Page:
Mar 26, 1887Sealing NewsThe sealing outlook the past week has not been very cheering. The ice has been off nearly all the time and only those with punts could go in quest of them, and they with poor success. Some who had nets in the water did very well, as many as ten and fifteen having been secured by a few persons. Yesterday a little was done by a number of sealers who were fortunate in meeting ice containing young hoods. Some crews, we learn got as many as twenty-five. There appears to have been plenty of seals in the bay, and had the winds suited, no doubt many would have been taken by landsmen. A correspondent from New Bay says that old hoods were very plentiful about two miles off the 15th. inst. One man killed seven on that day, and the day following, when our correspondent was writing , all the men were out on the ice.
Mar 26, 1887AccidentWe learn that Wm. ADAMS, a young man residing with Andrew LAMPLETT, South side, while on the ice a few days since, in firing at a seal, burst his gun, injuring his left hand so much that his two fingers had to be amputated by Dr. STAFFORD.
Mar 26, 1887Navy newsGreat Britain has in her navy fifty vessels capable of steaming around the world at a speed of twelve knots per hour without recoaling.
Mar 26, 1887Correspondence(To the Editor of the Twillingate Sun) Dear Mr. Editor, I quite agree with your correspondent "Temperance" about signs that liquor has been obtained in Twillingate a short time since. In one instance it was got in such a way that no one could interfere or say anything about as in the case of one man giving his neighbor a glass or two to drink. Another was the case of a Son of Temperance searching around for and getting a little brandy which Temperance does not appear to have been seen or taken notice of. It is not consistent for a person when he is afflicted by the hand of the Almighty to run at once to the devil for a cure instead of going to the doctor. I am sorry that such a common occurrence, but should some of the demon be actually necessary, getting an order would be a better way to get it than the one taken by some of those who have so much against a "little drop". I heard a recitation given at one of the Anniversaries a short time since about the getting up a Temperance Society where each member was allowed his own particular occasion to take a drop, and a clause like that in our Society here would be the means of keeping more than one from breaking the pledge "on the sly.". Watch.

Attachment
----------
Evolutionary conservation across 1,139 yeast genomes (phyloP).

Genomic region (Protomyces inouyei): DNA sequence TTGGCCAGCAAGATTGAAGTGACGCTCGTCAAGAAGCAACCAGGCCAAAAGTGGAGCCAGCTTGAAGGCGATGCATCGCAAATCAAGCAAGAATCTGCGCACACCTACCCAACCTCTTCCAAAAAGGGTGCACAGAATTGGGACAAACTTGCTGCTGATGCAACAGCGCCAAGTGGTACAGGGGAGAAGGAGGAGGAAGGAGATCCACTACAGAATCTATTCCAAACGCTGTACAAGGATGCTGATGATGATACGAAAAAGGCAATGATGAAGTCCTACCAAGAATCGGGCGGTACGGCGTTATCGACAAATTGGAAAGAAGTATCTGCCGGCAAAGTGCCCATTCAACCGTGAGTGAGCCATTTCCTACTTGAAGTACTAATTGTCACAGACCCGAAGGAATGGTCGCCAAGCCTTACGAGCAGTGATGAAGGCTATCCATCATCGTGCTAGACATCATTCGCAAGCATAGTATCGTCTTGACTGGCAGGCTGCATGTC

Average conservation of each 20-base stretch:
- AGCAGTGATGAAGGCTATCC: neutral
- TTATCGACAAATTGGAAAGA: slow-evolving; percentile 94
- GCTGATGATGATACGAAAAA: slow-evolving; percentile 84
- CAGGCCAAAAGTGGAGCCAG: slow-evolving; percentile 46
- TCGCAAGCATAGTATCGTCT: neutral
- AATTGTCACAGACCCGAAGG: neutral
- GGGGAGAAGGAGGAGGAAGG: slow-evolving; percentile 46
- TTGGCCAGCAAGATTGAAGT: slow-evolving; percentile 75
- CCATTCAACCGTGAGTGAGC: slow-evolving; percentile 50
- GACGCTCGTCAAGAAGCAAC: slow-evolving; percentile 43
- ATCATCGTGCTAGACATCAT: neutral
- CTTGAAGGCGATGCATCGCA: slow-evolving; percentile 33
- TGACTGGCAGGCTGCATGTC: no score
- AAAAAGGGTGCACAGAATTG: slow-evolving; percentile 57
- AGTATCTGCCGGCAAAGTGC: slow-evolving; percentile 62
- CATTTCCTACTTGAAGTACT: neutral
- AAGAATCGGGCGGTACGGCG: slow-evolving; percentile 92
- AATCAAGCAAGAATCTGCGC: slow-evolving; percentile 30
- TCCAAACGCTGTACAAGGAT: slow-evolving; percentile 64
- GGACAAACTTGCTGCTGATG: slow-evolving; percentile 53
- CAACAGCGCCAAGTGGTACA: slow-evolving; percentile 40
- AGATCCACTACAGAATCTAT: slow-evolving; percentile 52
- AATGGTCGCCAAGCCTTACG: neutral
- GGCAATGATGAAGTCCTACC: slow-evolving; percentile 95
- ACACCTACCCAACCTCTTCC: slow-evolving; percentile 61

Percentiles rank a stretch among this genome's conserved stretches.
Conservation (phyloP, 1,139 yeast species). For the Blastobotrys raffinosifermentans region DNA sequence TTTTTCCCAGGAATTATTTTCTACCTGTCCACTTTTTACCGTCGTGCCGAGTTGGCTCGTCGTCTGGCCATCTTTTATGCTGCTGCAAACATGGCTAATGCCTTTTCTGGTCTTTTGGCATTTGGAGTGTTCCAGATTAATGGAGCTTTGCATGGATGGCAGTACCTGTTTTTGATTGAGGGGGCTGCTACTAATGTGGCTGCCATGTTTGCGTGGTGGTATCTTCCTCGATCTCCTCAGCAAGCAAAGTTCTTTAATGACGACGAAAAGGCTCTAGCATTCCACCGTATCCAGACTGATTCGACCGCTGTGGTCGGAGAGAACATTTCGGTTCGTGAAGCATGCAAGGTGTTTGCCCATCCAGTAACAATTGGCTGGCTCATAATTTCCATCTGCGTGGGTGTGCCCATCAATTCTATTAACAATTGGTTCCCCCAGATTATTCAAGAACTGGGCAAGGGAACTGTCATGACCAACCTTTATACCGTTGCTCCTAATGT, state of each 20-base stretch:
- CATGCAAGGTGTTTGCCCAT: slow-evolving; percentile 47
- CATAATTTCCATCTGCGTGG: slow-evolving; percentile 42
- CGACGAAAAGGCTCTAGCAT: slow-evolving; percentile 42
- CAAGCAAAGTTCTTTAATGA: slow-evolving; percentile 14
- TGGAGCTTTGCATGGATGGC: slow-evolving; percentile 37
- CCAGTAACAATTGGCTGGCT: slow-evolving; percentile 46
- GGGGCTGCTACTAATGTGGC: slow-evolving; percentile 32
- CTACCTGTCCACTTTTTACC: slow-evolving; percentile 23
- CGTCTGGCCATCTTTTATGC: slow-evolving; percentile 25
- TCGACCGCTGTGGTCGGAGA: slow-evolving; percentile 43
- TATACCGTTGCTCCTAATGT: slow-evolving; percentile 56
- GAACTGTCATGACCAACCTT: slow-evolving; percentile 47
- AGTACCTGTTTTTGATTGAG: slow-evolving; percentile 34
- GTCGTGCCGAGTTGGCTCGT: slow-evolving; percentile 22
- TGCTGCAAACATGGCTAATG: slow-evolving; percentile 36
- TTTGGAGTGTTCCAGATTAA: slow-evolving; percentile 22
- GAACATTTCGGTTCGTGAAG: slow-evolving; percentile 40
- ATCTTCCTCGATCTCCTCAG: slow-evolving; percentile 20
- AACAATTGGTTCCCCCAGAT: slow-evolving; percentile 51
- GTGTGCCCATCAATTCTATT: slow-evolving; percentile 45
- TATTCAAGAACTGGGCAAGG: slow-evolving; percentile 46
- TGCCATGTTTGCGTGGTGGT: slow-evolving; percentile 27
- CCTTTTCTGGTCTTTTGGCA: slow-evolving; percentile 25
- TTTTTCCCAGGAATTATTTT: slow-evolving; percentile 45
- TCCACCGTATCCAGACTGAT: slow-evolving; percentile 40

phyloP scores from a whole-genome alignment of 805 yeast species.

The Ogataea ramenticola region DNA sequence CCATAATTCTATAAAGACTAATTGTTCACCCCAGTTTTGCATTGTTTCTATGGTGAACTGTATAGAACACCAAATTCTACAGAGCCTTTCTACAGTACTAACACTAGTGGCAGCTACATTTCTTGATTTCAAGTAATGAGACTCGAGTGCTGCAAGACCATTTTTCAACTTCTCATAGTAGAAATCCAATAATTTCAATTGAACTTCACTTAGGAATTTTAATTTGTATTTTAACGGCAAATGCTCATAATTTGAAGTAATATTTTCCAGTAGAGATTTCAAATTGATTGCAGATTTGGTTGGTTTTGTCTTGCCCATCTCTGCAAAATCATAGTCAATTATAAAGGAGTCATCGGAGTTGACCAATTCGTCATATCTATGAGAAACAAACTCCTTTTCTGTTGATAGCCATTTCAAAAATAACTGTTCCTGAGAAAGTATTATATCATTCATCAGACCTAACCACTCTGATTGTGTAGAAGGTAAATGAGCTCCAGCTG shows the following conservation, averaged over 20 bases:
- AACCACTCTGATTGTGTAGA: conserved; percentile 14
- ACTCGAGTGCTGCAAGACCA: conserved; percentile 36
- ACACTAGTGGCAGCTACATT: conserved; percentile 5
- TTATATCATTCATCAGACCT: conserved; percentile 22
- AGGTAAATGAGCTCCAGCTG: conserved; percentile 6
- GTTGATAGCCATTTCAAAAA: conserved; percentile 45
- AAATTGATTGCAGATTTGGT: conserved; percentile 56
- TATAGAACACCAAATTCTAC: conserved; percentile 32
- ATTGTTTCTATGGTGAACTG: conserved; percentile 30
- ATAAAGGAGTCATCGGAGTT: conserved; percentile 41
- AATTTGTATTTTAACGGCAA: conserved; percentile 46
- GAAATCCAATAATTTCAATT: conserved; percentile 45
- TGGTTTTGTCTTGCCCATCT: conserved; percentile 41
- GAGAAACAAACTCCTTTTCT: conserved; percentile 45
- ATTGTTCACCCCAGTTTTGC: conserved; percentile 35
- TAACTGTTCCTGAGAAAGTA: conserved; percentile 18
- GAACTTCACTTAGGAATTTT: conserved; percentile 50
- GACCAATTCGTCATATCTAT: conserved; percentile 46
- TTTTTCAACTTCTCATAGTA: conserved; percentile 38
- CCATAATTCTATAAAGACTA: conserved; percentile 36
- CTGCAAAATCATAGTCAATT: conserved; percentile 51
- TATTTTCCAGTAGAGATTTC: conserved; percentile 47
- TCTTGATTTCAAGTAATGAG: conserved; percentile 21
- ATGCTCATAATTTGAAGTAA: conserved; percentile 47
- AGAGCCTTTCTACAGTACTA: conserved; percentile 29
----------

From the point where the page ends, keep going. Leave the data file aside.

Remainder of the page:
Apr 2, 1887SteamerThe steamer Aurora arrived on Saturday in a leaky condition, with 3,300 seals. She goes on dock today.
Apr 2, 1887Sealing NewsThe Terra Nova arrived yesterday with 22,000, mostly old, equal to 35,000 white coats.
Apr 2, 1887DisasterThe barquentine, Susan, March & Sons, owners, collided with an iceberg on Saturday, off Fermeuse Point and sank. The captain, mate, and three sailors were lost.
Apr 2, 1887ProhibitionProhibition was outruled yesterday. It was referred to a select committee.
Apr 2, 1887DeathAt Crow Head, on the 29th ult., David, son of Michael DOVE and Martha DOVE, aged 4 years.